As a sports fan and love of the game, I follow all facets of how sports, our culture, politics, economics, media, & psychology, are inter-connected.
As a professor, clinical social worker, and therapist, my major field of study and practice has been in the area of trauma: combat-related PTSD, sexual harassment, bullying, child sexual assault, abuse, neglect, and molestation.
So why was I not surprised at the alleged molestation & perjury charges brought against several “higher-ups” at one of the most prestigious college campus football programs in Division A?
In the same breadth, why was I not surprised that the Catholic Church was discovered to be moving child predators/priests from parish to parish for over twenty years without any consequences?
And why do I know that there are most likely ten times more young boys than the 8 currently known to have been molested by Sandusky between 1994-2009?
Because it’s been my job. And it’s still my job. And it will always be my job.
Children have been property and treated as chattel since the English Poor Laws in 1536. How wonderful that the U.S. simply adopted this mentality in 1776. No matter how many “laws” are written requiring children’s rights, our society continues to “look away” at the one area which remains a taboo subject: sex.
And when too much envy, money, and prestige have been accorded any institution or person, including the Vatican, people simply look the other way when it comes to protecting children from powerful adults.
Years ago a married woman with a 7 year old son, whom I will call “Tyler” (to protect his confidentiality) came to see me, in a quandary. Tyler wanted to play basketball but her husband would not allow it. He came up with various reasons, e.g., too dangerous, Tyler could get hurt, Tyler’s practices could interfere with school work, etc. Tyler’s mother wanted me to see her and her husband together, to work out their differences.
Part of my private practice is to see each partner individually before doing couples work, in order to gain an understanding and appreciation of each of their childhood and family backgrounds. Tyler’s father, Marshall (again, not his true name), was somewhat reserved, but once I “worked my magic” as he said, “the sea parted.”
His tears did not stop. “It was my basketball coach, you see. And I’m not going to let that happen to MY son, ever.” As his story unfolded, I was honored to hear his narrative. When he was 11 years old, his coach molested him several times, with the threat of keeping him “on the bench” if he told anyone.
And toward the end of this session, he said to me, “Dr. Gagerman, I just wish there was a sign – a big billboard, maybe on Main St., or maybe near school, or maybe near downtown.”
“What would the billboard say, Marshall?" I asked.
“It would say: This is what sexual abuse is. And it is wrong. And this is who you can trust to tell about it. And this is where you can go to, to find that person, to tell about it. And it’s not your fault. EVER...it's not your fault. ”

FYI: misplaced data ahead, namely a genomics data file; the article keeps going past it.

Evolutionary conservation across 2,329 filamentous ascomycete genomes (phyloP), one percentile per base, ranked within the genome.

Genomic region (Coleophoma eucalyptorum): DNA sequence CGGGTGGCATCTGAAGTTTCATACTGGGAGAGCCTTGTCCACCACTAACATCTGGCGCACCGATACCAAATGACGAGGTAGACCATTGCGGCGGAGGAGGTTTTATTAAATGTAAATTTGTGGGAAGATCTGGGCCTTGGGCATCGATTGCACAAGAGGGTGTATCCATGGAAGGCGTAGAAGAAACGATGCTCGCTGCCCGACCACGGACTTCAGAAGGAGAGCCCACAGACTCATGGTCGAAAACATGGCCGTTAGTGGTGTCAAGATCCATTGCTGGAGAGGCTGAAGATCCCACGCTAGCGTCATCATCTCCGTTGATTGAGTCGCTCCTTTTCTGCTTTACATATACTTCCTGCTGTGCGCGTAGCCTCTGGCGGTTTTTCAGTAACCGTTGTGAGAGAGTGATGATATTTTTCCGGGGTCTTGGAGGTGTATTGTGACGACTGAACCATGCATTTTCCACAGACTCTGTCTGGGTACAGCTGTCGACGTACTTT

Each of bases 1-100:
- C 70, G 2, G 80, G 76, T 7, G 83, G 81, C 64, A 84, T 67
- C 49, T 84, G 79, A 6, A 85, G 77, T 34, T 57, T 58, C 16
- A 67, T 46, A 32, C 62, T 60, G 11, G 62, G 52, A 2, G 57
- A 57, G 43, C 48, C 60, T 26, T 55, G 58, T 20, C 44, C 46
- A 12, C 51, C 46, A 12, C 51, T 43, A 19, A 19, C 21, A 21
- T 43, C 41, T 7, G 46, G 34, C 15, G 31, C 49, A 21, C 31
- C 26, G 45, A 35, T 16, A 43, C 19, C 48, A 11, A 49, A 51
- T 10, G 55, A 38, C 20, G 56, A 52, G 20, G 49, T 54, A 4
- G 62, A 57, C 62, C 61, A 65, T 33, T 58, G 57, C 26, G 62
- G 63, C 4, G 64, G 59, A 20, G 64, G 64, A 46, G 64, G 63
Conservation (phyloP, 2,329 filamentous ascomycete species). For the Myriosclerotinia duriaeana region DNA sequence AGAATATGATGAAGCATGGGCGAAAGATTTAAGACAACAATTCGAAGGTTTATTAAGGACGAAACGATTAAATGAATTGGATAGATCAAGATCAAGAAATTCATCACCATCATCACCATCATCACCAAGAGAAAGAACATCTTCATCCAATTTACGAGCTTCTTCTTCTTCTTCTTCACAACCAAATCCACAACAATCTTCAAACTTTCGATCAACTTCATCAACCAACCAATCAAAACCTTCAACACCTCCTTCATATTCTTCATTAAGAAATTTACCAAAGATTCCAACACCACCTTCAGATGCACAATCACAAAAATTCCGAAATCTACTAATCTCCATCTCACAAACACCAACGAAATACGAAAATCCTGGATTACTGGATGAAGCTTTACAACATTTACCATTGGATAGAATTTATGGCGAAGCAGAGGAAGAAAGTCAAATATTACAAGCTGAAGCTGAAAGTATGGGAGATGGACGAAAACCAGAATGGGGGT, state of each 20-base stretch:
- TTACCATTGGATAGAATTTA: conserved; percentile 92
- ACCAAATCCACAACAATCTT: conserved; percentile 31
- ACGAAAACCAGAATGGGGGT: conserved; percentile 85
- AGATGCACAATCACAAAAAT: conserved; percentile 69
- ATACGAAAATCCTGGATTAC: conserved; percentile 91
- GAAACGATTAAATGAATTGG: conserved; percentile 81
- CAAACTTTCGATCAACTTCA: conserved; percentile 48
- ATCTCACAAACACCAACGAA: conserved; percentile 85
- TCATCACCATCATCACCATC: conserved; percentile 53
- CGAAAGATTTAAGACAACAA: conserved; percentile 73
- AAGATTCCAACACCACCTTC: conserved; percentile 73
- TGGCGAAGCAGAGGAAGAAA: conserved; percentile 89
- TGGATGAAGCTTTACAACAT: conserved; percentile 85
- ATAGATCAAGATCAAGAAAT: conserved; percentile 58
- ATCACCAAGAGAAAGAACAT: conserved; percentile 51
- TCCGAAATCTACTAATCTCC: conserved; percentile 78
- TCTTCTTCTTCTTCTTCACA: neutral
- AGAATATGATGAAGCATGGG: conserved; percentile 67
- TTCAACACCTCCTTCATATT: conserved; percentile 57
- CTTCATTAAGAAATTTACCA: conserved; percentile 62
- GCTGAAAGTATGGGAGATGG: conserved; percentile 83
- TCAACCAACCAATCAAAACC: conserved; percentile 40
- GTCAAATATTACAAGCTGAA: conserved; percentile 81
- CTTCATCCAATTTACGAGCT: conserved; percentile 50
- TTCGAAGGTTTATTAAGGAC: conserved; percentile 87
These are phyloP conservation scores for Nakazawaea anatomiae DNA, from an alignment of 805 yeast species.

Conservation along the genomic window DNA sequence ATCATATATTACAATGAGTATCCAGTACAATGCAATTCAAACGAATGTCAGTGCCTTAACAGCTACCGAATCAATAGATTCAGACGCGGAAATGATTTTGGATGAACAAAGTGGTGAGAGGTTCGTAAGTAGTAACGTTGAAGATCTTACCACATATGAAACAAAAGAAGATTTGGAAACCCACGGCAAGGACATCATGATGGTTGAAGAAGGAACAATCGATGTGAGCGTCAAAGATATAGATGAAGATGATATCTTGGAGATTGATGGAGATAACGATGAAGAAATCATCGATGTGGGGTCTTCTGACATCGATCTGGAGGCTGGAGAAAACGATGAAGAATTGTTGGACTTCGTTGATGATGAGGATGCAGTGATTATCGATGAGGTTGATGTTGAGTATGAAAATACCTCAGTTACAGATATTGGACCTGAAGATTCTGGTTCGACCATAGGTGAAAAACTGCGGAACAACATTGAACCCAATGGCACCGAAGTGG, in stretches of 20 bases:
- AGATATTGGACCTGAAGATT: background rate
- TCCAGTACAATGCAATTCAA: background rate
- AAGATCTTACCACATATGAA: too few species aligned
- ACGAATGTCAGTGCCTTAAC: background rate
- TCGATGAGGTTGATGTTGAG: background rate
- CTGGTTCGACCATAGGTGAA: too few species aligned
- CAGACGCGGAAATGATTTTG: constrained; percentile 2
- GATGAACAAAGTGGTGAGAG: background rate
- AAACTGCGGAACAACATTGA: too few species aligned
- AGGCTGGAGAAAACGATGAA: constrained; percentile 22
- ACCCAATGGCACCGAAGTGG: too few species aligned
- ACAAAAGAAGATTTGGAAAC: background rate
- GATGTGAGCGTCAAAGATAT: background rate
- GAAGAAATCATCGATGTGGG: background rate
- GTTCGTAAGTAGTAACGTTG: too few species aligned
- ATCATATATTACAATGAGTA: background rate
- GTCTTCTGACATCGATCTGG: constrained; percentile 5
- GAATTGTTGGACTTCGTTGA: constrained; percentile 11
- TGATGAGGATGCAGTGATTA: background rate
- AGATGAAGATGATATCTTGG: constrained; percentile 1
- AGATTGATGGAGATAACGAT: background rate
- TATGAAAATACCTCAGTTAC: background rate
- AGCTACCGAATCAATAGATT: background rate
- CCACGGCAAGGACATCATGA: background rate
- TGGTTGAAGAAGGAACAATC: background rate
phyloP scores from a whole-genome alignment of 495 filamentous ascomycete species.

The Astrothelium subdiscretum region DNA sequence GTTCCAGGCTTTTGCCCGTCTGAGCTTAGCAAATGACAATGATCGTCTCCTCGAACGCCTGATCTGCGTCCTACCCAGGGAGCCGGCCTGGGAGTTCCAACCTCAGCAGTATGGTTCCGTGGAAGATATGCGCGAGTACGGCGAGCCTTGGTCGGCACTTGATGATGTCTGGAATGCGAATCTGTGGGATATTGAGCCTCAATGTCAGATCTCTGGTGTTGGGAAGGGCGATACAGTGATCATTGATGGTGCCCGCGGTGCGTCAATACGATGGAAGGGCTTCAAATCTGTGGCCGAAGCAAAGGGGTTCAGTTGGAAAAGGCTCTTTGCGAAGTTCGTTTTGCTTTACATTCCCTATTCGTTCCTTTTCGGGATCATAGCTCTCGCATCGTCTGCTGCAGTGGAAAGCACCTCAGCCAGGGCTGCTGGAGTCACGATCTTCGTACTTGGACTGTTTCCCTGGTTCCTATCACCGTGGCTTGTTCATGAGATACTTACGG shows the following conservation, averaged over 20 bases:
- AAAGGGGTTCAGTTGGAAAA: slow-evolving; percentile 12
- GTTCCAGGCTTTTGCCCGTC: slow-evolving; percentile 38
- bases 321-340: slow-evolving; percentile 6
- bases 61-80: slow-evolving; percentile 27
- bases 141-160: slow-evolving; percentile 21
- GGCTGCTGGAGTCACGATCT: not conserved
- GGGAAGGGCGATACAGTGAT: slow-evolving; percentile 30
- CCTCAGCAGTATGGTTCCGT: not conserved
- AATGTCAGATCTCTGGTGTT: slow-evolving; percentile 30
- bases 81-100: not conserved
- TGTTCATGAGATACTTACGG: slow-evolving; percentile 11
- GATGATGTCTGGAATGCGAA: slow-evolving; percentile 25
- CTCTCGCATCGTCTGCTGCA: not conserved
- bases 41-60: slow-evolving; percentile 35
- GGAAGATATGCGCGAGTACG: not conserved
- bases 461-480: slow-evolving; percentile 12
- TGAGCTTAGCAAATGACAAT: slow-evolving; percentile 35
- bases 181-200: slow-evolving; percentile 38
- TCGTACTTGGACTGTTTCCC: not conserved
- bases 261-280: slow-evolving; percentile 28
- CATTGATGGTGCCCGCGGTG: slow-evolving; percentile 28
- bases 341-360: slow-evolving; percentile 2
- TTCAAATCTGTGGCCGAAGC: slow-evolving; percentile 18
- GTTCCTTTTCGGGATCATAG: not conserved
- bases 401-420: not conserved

We continued to just look at each other, with tears in both our eyes. For at least a few minutes. Then Marshall said to me, “I think I want Tyler to play ball, and now I know what I have to do." He took a long breath and paused. “I’m going to offer to help out his coach. I’ll change my work schedule for practices, but it’s still going to be hard.”
“Tell me about more about this Marshall,” I softly said.
“Well, the games are at the high school gym - the same place I had to play…you know, that same place...not just at the gym, but you know, inside of me, it goes to that same place...those memories go right back there, as if it were yesterday. ”
And it’s that same place where the abuse took place: where Jerry Sandusky, the defensive coordinator; Gary Schultz, VP for business and finance; Tim Curley, Athletic Director; and Joe Paterno, who morally knew better, all colluded together at keeping this family secret just that: in-family and in-house.
So if I had a choice on sanctions, besides what the Pennsylvania courts and Attorney General decide, I strongly urge them to abide by Marshall’s advice: put a sign up everywhere on campus, saying exactly what HE wished someone would have done to protect and help him.
But that’s why this story won’t go away, and why it will take years to adjudicate. It’s just like the cake that my sister, Marcia, and I would bake every week, as little girls growing up on 89th and Clyde. But we were too anxious to wait till the cake was done, and so we'd always eat it half-baked.
And that’s what we’ll have here–this cake will remain half-baked, even after penalties and fines will be levied against the accused. Because more victims and survivors will continue to come forward. Because more allegations will be made, possibly against more university personnel than we know of today. For years.
And this cake will remain half-baked, because there are many more Marshalls in this world who want a safer place for their sons and daughters to play–but it won’t be with the Nittany Lions. You can have your cake and eat that one, for sure.